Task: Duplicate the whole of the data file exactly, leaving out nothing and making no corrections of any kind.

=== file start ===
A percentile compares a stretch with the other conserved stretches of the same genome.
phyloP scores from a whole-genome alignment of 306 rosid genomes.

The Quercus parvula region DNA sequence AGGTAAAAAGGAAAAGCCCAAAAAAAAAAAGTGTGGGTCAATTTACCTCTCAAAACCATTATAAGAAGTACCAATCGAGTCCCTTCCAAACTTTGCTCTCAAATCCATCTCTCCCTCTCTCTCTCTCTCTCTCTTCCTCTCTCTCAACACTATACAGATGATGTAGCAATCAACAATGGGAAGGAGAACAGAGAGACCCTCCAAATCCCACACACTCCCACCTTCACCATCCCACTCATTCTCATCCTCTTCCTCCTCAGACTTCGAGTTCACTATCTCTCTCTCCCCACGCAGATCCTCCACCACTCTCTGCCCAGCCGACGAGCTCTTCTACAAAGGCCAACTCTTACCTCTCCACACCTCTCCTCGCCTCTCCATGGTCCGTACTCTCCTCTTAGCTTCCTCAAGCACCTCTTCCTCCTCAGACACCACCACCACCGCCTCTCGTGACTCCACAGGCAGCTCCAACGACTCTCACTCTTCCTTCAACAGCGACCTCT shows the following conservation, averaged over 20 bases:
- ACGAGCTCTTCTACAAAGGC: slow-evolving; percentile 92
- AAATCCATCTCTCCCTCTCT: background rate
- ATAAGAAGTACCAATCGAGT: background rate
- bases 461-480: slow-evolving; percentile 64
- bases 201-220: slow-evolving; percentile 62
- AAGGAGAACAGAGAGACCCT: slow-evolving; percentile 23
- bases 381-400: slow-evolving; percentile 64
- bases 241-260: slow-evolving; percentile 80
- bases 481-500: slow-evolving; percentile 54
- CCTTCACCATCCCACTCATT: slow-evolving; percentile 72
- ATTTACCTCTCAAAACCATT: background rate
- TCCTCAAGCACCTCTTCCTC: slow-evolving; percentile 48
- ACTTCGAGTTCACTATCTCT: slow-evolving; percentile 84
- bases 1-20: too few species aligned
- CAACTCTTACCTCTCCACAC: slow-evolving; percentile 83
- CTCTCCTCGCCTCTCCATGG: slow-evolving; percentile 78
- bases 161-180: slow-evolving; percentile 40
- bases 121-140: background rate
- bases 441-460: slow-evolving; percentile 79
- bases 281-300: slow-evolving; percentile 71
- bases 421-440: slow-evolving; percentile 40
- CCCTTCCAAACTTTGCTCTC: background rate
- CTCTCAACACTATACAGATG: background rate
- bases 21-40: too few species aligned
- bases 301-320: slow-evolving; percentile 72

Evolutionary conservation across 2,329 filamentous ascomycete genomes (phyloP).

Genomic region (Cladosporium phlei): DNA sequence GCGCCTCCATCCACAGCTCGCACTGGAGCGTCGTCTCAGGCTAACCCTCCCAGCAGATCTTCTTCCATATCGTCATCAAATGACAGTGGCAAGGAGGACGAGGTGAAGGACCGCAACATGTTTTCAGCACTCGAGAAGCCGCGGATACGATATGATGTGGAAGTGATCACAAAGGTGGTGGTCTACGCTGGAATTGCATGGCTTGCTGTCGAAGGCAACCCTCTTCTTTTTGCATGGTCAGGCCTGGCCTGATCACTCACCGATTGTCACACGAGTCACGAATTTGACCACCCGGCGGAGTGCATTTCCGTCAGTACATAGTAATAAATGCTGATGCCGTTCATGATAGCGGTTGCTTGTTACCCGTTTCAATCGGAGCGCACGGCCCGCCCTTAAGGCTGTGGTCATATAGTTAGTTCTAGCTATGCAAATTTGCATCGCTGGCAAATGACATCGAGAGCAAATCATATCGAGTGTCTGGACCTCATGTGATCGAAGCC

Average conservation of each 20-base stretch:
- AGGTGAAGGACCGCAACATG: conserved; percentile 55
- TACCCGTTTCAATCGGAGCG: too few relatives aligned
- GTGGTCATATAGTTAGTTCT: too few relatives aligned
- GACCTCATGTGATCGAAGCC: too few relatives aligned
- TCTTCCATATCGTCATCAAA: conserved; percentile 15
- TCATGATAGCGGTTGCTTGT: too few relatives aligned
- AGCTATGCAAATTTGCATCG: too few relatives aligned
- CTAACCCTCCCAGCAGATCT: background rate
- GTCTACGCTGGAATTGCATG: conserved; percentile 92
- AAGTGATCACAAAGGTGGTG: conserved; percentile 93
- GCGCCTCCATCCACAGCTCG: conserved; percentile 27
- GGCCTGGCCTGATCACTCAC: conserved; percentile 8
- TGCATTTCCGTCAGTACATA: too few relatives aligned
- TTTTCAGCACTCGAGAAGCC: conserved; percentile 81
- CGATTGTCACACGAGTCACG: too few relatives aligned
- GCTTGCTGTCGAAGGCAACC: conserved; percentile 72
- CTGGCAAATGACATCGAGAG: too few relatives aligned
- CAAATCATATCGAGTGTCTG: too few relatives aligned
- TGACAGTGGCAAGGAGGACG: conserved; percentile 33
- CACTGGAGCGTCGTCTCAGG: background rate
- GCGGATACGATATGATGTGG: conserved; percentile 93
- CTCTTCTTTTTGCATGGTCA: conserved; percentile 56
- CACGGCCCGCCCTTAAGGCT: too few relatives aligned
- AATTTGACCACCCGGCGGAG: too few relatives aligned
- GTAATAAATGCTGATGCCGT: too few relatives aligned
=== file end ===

A percentile compares a stretch with the other conserved stretches of the same genome.
phyloP scores from a whole-genome alignment of 306 rosid genomes.

The Quercus parvula region DNA sequence AGGTAAAAAGGAAAAGCCCAAAAAAAAAAAGTGTGGGTCAATTTACCTCTCAAAACCATTATAAGAAGTACCAATCGAGTCCCTTCCAAACTTTGCTCTCAAATCCATCTCTCCCTCTCTCTCTCTCTCTCTCTTCCTCTCTCTCAACACTATACAGATGATGTAGCAATCAACAATGGGAAGGAGAACAGAGAGACCCTCCAAATCCCACACACTCCCACCTTCACCATCCCACTCATTCTCATCCTCTTCCTCCTCAGACTTCGAGTTCACTATCTCTCTCTCCCCACGCAGATCCTCCACCACTCTCTGCCCAGCCGACGAGCTCTTCTACAAAGGCCAACTCTTACCTCTCCACACCTCTCCTCGCCTCTCCATGGTCCGTACTCTCCTCTTAGCTTCCTCAAGCACCTCTTCCTCCTCAGACACCACCACCACCGCCTCTCGTGACTCCACAGGCAGCTCCAACGACTCTCACTCTTCCTTCAACAGCGACCTCT shows the following conservation, averaged over 20 bases:
- ACGAGCTCTTCTACAAAGGC: slow-evolving; percentile 92
- AAATCCATCTCTCCCTCTCT: background rate
- ATAAGAAGTACCAATCGAGT: background rate
- bases 461-480: slow-evolving; percentile 64
- bases 201-220: slow-evolving; percentile 62
- AAGGAGAACAGAGAGACCCT: slow-evolving; percentile 23
- bases 381-400: slow-evolving; percentile 64
- bases 241-260: slow-evolving; percentile 80
- bases 481-500: slow-evolving; percentile 54
- CCTTCACCATCCCACTCATT: slow-evolving; percentile 72
- ATTTACCTCTCAAAACCATT: background rate
- TCCTCAAGCACCTCTTCCTC: slow-evolving; percentile 48
- ACTTCGAGTTCACTATCTCT: slow-evolving; percentile 84
- bases 1-20: too few species aligned
- CAACTCTTACCTCTCCACAC: slow-evolving; percentile 83
- CTCTCCTCGCCTCTCCATGG: slow-evolving; percentile 78
- bases 161-180: slow-evolving; percentile 40
- bases 121-140: background rate
- bases 441-460: slow-evolving; percentile 79
- bases 281-300: slow-evolving; percentile 71
- bases 421-440: slow-evolving; percentile 40
- CCCTTCCAAACTTTGCTCTC: background rate
- CTCTCAACACTATACAGATG: background rate
- bases 21-40: too few species aligned
- bases 301-320: slow-evolving; percentile 72

Evolutionary conservation across 2,329 filamentous ascomycete genomes (phyloP).

Genomic region (Cladosporium phlei): DNA sequence GCGCCTCCATCCACAGCTCGCACTGGAGCGTCGTCTCAGGCTAACCCTCCCAGCAGATCTTCTTCCATATCGTCATCAAATGACAGTGGCAAGGAGGACGAGGTGAAGGACCGCAACATGTTTTCAGCACTCGAGAAGCCGCGGATACGATATGATGTGGAAGTGATCACAAAGGTGGTGGTCTACGCTGGAATTGCATGGCTTGCTGTCGAAGGCAACCCTCTTCTTTTTGCATGGTCAGGCCTGGCCTGATCACTCACCGATTGTCACACGAGTCACGAATTTGACCACCCGGCGGAGTGCATTTCCGTCAGTACATAGTAATAAATGCTGATGCCGTTCATGATAGCGGTTGCTTGTTACCCGTTTCAATCGGAGCGCACGGCCCGCCCTTAAGGCTGTGGTCATATAGTTAGTTCTAGCTATGCAAATTTGCATCGCTGGCAAATGACATCGAGAGCAAATCATATCGAGTGTCTGGACCTCATGTGATCGAAGCC

Average conservation of each 20-base stretch:
- AGGTGAAGGACCGCAACATG: conserved; percentile 55
- TACCCGTTTCAATCGGAGCG: too few relatives aligned
- GTGGTCATATAGTTAGTTCT: too few relatives aligned
- GACCTCATGTGATCGAAGCC: too few relatives aligned
- TCTTCCATATCGTCATCAAA: conserved; percentile 15
- TCATGATAGCGGTTGCTTGT: too few relatives aligned
- AGCTATGCAAATTTGCATCG: too few relatives aligned
- CTAACCCTCCCAGCAGATCT: background rate
- GTCTACGCTGGAATTGCATG: conserved; percentile 92
- AAGTGATCACAAAGGTGGTG: conserved; percentile 93
- GCGCCTCCATCCACAGCTCG: conserved; percentile 27
- GGCCTGGCCTGATCACTCAC: conserved; percentile 8
- TGCATTTCCGTCAGTACATA: too few relatives aligned
- TTTTCAGCACTCGAGAAGCC: conserved; percentile 81
- CGATTGTCACACGAGTCACG: too few relatives aligned
- GCTTGCTGTCGAAGGCAACC: conserved; percentile 72
- CTGGCAAATGACATCGAGAG: too few relatives aligned
- CAAATCATATCGAGTGTCTG: too few relatives aligned
- TGACAGTGGCAAGGAGGACG: conserved; percentile 33
- CACTGGAGCGTCGTCTCAGG: background rate
- GCGGATACGATATGATGTGG: conserved; percentile 93
- CTCTTCTTTTTGCATGGTCA: conserved; percentile 56
- CACGGCCCGCCCTTAAGGCT: too few relatives aligned
- AATTTGACCACCCGGCGGAG: too few relatives aligned
- GTAATAAATGCTGATGCCGT: too few relatives aligned